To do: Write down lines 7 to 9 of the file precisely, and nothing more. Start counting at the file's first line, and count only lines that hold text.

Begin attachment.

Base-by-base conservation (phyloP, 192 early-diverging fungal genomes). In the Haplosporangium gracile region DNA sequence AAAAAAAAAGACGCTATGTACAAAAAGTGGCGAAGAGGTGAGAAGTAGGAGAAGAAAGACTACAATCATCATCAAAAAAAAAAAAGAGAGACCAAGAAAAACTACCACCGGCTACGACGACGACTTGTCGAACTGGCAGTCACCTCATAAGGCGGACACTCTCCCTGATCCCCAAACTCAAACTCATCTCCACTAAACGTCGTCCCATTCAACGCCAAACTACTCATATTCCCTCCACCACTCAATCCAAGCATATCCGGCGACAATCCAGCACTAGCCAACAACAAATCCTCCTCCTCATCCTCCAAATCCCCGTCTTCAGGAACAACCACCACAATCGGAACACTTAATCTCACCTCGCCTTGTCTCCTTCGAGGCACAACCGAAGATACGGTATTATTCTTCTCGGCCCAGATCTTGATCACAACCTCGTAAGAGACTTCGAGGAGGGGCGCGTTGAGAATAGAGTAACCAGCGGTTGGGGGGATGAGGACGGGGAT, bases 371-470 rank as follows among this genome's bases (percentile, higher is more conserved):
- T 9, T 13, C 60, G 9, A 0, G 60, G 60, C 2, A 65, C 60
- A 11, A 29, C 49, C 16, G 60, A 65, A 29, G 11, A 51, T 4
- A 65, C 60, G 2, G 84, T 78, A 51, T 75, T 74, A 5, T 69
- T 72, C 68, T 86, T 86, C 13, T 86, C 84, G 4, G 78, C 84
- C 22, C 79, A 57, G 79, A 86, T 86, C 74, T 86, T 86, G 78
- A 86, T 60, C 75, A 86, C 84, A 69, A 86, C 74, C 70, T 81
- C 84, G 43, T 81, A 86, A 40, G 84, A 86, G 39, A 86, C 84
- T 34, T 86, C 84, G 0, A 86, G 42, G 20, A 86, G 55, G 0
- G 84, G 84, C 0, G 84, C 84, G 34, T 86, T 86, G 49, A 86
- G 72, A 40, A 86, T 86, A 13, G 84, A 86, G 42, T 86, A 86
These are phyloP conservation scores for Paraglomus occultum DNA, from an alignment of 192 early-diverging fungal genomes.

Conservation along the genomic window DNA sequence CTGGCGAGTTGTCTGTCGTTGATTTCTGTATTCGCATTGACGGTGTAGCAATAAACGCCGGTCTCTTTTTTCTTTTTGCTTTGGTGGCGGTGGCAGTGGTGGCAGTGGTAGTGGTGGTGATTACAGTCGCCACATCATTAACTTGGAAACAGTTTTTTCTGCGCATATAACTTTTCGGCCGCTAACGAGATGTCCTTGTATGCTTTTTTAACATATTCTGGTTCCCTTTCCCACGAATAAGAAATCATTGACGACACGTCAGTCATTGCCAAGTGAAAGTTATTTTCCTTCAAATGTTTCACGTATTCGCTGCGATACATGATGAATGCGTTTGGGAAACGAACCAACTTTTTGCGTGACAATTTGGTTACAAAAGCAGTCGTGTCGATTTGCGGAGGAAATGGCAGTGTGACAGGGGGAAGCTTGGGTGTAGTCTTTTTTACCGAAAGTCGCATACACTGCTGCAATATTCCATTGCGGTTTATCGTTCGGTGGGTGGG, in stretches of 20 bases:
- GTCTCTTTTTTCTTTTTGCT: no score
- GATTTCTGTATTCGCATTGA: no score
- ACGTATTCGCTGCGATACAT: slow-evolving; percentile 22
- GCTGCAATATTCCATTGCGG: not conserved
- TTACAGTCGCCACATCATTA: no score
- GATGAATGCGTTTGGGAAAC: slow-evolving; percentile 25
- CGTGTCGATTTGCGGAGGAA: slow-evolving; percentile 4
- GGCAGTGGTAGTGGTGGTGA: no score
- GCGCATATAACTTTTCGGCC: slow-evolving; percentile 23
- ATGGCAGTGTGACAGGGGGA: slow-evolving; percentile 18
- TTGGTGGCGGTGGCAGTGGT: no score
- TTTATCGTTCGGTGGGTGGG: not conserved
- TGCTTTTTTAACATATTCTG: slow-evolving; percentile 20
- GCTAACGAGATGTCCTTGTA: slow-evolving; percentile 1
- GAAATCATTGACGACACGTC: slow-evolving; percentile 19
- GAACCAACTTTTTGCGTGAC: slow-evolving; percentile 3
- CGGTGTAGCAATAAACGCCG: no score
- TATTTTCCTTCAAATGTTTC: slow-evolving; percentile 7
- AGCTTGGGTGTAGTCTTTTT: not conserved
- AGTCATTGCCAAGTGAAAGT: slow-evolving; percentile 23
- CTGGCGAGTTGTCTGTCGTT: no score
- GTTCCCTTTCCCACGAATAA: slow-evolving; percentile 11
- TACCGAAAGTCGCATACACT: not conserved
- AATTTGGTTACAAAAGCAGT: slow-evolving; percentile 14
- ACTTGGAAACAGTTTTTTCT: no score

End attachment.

- A 86, T 60, C 75, A 86, C 84, A 69, A 86, C 74, C 70, T 81
- C 84, G 43, T 81, A 86, A 40, G 84, A 86, G 39, A 86, C 84
- T 34, T 86, C 84, G 0, A 86, G 42, G 20, A 86, G 55, G 0